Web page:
Dave Walker from RBK&C Local Studies recently put a posting on his excellent blog that he called The Science District of North Kensington. These were the streets, named after eminent Victorian scientists and engineers, that used to run between Ladbroke Grove and Wornington Road. This was when Wornington Road and Portobello Road continued all the way northwest to join Ladbroke Grove near the junction with Barlby Road.
Have a look at the photos and map on his blog – all from 1969 and 1970, just before over half the area was demolished to make way for the Wornington Estate. Paradoxically, that estate is now in the process of being redeveloped again and the original street layout reinstated to make way for Portobello Square.
So the photos and stories here are to supplement those that you can see on Dave’s blog.
The map above shows the original layout of the roads. Running from the bottom left of the map in a north west direction are Ladbroke Grove, then Portobello Road and finally Wornington Road. Wornington School (the first building) is clearly marked and on the corner of Wornington Road and Telford Road is Christ Church, with th Vicarage and Church Hall on Farady Road. By the time the photos on Dave’s blog were taken for the borough in 1969, the Church and Vicarage are gone. Only the Church Hall remains and an adventure playground takes its place in the vacant plot.
On the map at the other end of Faraday Road where it meets Ladbroke Grove is the Fire station seen below, fronting Faraday Road not Ladbroke Grove as it does now.
Brian Haynes sent me some photos he took on Faraday Road and included a few memories.
“I was born in November 1937 in Hammersmith Hospital, and apart from a few weeks when we lived in Ladbroke Grove with my maternal grandparents (close to Barlby Rd). I was resident with my folks at 14 Faraday Rd. until the houses were demolished during the slum clearances of the early ’70s.
Wornington Road School
I was about 5 years old when I started at Wornington Rd School, and left when about 8 to go to Bevington, so early memories are rather thin. The school was only about 150 yards from home at 14 Faraday Road. It accommodated mixed infants on the ground floor, and ‘secondary’ level girls-only in the rest of the building. The rear of the building backed onto the GWR lines, and the playground was at the front and was divided to ‘segregate’ the senior and infant pupils. Nobody had cars then, so there was no need for the car-park which now occupies part of the old playground. At the far right of the building was a very small sweet shop which we called ‘the Cabin’ and opposite this, between the Mitre pub and the mews, was another sweet-shop of sorts, run by a friendly but rather strange old fella who we called Bert. Inside there were 2 pin-tables, a few large jars of sweets on otherwise empty shelves, and a couple of chairs. Bert’s main income seemed to be from selling ‘penny drinks’ to us school children. He always wore an Arkwright’ type brown shop coat, and invariably had an unlit roll-up ciggie in his mouth or behind an ear.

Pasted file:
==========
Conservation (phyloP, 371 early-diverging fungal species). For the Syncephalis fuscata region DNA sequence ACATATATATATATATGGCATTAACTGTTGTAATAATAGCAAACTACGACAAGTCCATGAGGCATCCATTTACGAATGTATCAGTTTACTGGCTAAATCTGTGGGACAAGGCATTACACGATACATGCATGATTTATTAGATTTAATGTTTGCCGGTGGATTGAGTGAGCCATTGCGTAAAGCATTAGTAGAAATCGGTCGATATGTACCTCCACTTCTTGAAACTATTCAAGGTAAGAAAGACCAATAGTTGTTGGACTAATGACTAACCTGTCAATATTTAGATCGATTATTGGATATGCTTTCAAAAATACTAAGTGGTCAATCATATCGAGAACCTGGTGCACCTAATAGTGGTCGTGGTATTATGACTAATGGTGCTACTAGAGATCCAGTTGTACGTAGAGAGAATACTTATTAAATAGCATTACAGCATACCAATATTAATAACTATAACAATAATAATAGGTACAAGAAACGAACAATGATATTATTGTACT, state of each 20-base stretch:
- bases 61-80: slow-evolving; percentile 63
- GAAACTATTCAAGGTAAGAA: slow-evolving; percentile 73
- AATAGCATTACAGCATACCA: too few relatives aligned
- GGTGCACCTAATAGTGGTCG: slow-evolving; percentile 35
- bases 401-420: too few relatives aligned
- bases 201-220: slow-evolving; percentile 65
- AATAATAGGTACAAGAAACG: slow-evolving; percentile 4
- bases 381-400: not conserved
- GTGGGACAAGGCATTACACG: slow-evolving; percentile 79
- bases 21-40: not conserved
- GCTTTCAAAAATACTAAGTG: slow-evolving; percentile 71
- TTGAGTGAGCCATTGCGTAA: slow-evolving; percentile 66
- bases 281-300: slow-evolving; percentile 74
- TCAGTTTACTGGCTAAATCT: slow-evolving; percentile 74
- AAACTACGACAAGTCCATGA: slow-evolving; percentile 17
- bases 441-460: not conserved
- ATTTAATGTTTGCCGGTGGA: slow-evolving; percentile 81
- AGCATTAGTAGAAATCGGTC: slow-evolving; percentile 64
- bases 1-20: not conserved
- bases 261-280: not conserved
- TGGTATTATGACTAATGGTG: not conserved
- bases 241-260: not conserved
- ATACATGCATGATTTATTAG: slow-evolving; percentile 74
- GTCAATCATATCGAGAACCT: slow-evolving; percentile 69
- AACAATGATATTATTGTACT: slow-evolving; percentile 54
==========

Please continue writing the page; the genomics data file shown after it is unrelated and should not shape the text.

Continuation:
I had just bought my Ensign Selfix camera (my pride and joy) when I took this ‘experimental’ shot through the front-room window on a wet and miserable day…the rain on the windows blurred the shot ( that’s my story and I’m sticking to it!). It shows the ‘high’ end of the ‘odd’ numbers, some of the plane trees, and one of the old gas-lamps. We had great fun on these by tying a washing line into a large loop, hooking the loop over one of the cross-bars, and swinging round. During the war, roughly alongside the first tree, was an air-raid shelter, and another one was further down on the right-hand side. Portobello Road is seen crossing at the far right, and the corner shop still remains, as does the rest of Faraday which is out of shot.